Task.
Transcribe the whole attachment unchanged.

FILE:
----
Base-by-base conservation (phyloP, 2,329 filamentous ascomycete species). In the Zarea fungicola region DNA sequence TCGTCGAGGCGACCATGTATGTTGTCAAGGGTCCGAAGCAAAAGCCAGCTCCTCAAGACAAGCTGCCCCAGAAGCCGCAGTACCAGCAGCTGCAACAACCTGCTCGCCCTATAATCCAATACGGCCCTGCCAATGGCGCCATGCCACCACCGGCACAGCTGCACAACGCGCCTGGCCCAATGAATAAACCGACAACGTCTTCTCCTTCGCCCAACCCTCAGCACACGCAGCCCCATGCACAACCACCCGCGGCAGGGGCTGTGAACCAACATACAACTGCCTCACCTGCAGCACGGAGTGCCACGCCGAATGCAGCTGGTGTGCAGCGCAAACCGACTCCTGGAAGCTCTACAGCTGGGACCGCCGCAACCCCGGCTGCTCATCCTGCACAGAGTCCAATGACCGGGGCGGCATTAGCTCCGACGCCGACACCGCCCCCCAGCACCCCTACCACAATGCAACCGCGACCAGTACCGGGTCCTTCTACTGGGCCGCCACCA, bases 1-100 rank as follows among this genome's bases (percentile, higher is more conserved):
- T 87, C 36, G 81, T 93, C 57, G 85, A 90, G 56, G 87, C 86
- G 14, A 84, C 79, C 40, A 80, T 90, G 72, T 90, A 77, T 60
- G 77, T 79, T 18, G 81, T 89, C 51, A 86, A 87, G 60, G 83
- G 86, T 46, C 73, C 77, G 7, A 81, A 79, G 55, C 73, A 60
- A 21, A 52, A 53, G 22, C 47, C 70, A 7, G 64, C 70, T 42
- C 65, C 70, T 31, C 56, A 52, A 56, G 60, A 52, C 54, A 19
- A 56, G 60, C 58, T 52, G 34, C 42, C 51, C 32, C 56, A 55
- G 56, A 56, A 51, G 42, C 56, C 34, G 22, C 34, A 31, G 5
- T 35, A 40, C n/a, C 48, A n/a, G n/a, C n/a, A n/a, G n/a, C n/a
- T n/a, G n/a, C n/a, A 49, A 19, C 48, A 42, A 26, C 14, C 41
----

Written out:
Base-by-base conservation (phyloP, 2,329 filamentous ascomycete species). In the Zarea fungicola region DNA sequence TCGTCGAGGCGACCATGTATGTTGTCAAGGGTCCGAAGCAAAAGCCAGCTCCTCAAGACAAGCTGCCCCAGAAGCCGCAGTACCAGCAGCTGCAACAACCTGCTCGCCCTATAATCCAATACGGCCCTGCCAATGGCGCCATGCCACCACCGGCACAGCTGCACAACGCGCCTGGCCCAATGAATAAACCGACAACGTCTTCTCCTTCGCCCAACCCTCAGCACACGCAGCCCCATGCACAACCACCCGCGGCAGGGGCTGTGAACCAACATACAACTGCCTCACCTGCAGCACGGAGTGCCACGCCGAATGCAGCTGGTGTGCAGCGCAAACCGACTCCTGGAAGCTCTACAGCTGGGACCGCCGCAACCCCGGCTGCTCATCCTGCACAGAGTCCAATGACCGGGGCGGCATTAGCTCCGACGCCGACACCGCCCCCCAGCACCCCTACCACAATGCAACCGCGACCAGTACCGGGTCCTTCTACTGGGCCGCCACCA, bases 1-100 rank as follows among this genome's bases (percentile, higher is more conserved):
- T 87, C 36, G 81, T 93, C 57, G 85, A 90, G 56, G 87, C 86
- G 14, A 84, C 79, C 40, A 80, T 90, G 72, T 90, A 77, T 60
- G 77, T 79, T 18, G 81, T 89, C 51, A 86, A 87, G 60, G 83
- G 86, T 46, C 73, C 77, G 7, A 81, A 79, G 55, C 73, A 60
- A 21, A 52, A 53, G 22, C 47, C 70, A 7, G 64, C 70, T 42
- C 65, C 70, T 31, C 56, A 52, A 56, G 60, A 52, C 54, A 19
- A 56, G 60, C 58, T 52, G 34, C 42, C 51, C 32, C 56, A 55
- G 56, A 56, A 51, G 42, C 56, C 34, G 22, C 34, A 31, G 5
- T 35, A 40, C n/a, C 48, A n/a, G n/a, C n/a, A n/a, G n/a, C n/a
- T n/a, G n/a, C n/a, A 49, A 19, C 48, A 42, A 26, C 14, C 41